What is a credentialed veterinary technician? Given the name, it has often led to much confusion for the veterinary client. In the state of Pennsylvania, a credentialed veterinary technician is an individual who has successfully completed a veterinary technology program that is accredited by the American Veterinary Medical Association (AVMA) followed by successfully passing the Veterinary Technician National Exam (VTNE). The individual then holds the title of Certified Veterinary Technician (CVT). With this certification comes a code of ethics, and an obligation to complete continuing education hours as determined by the state’s board of veterinary medicine. The current credentialing system differs from state to state and the terminology for the credentialed veterinary technician differs as well.
Veterinary medicine has evolved greatly over the past decades, and in order to better explain to our clients what credentialed veterinary technicians are doing for their beloved pet, the term “nursing” has become common practice within the veterinary field. In Britain and Australia, the profession is titled “RVN” (registered veterinary nurse). When the veterinary field uses the title of “nursing” (the profession of practice or providing care for the sick and infirm), it is believed that it more accurately reflects how the credentialed veterinary technician is caring for the patient. Most owners are considerably more comforted and further understand who is caring for their pet when hospitalized when the term “nursing” is used. The duties of a credentialed veterinary technician include but are not limited to (under the supervision/permission of a veterinarian); Monitoring patient’s vital parameters, induction and monitoring anesthesia, drawing blood, placing and maintaining peripheral intravenous catheters, central venous catheters, arterial catheters, perform laboratory duties (CBC, Chemistries, Coagulation screens, urinalysis, blood smear evaluation), radiology, recording medical data, speaking with clients in detail about their pet’s disease process/progress (with veterinarian permission).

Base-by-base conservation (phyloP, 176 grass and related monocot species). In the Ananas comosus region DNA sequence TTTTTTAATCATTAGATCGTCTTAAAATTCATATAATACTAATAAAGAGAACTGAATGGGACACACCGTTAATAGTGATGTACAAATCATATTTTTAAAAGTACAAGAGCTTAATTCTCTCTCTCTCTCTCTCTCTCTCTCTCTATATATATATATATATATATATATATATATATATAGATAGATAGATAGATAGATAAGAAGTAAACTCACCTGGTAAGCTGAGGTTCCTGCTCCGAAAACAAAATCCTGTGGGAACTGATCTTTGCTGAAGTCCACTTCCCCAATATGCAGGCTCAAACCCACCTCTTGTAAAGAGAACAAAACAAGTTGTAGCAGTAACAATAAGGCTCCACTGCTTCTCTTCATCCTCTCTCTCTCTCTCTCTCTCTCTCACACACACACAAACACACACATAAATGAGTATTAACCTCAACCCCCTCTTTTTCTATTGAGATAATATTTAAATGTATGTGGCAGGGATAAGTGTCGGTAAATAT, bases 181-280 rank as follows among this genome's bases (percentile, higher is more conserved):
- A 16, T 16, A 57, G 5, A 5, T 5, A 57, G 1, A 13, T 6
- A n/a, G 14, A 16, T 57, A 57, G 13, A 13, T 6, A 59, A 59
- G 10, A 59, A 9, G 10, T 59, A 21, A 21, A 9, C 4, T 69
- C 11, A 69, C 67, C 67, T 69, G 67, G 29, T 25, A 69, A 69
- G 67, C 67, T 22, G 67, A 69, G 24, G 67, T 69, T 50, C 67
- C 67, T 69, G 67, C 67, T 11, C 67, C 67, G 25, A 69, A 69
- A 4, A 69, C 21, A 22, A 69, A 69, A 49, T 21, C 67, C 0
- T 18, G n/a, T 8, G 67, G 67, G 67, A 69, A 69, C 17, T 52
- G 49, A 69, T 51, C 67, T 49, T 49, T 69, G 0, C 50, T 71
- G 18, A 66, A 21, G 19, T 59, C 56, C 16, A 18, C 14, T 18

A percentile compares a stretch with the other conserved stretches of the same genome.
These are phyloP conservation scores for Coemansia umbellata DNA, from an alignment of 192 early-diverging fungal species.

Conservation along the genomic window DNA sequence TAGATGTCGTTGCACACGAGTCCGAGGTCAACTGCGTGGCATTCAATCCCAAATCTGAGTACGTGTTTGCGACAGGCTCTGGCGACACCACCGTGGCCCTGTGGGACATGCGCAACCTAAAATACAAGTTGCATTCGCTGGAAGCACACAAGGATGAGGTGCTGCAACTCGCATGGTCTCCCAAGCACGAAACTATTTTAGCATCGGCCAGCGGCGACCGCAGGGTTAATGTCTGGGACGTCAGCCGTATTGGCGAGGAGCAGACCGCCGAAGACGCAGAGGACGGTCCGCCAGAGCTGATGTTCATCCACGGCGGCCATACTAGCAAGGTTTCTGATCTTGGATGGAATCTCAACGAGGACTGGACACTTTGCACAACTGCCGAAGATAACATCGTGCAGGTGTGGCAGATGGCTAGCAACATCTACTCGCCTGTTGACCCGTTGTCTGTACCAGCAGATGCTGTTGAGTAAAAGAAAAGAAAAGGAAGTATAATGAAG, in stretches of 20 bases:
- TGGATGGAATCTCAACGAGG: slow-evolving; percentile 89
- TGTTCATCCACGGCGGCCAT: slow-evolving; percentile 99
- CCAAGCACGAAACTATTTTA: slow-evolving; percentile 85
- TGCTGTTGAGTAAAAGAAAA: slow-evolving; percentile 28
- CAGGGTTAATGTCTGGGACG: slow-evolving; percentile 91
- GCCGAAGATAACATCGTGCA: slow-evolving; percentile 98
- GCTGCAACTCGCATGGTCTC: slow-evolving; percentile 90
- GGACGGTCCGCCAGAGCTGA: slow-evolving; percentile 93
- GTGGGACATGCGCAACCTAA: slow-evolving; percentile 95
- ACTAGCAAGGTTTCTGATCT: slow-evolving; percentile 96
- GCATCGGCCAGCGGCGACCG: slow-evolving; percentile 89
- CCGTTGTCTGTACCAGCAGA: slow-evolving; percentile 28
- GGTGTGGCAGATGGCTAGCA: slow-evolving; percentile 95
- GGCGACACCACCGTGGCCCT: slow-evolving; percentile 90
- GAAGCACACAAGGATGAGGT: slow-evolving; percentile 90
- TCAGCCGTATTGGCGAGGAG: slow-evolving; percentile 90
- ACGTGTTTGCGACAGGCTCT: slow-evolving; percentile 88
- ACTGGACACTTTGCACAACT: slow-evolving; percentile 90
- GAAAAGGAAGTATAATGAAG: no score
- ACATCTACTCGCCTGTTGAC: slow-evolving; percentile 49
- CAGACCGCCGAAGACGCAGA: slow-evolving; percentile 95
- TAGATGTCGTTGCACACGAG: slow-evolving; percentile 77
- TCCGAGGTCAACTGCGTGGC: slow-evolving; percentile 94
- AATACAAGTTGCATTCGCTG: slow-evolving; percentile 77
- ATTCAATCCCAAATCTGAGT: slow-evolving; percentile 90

In 2016, the National Veterinary Technician Association (NAVTA) launched an initiative known as the Veterinary Nurse Initiative (VNI). The goal is to unify the credentialing requirements for all states, and in return have the credentialed title changed to a unified title. (JAVMA April 2016). The VNI has prompted awareness in both the veterinary field and the veterinary consumer as to what the profession means. There have been several veterinary technology programs that have changed their program name to “veterinary nursing”.
NAVTA has introduced the lengthy process of speaking and working with international, national and state organizations to establish a standard for the credentialing system. This is a process that will take years to develop. In addition, the VNI recognizes the importance of veterinary assistants within the veterinary field and the role they play to the success of the credentialed veterinary technician.
A standardized credential would unify the profession and cultivate professional recognition.
Elisa Rogers CVT, VTS(ECC)
Veterinary Technician Director
Hope Veterinary Specialists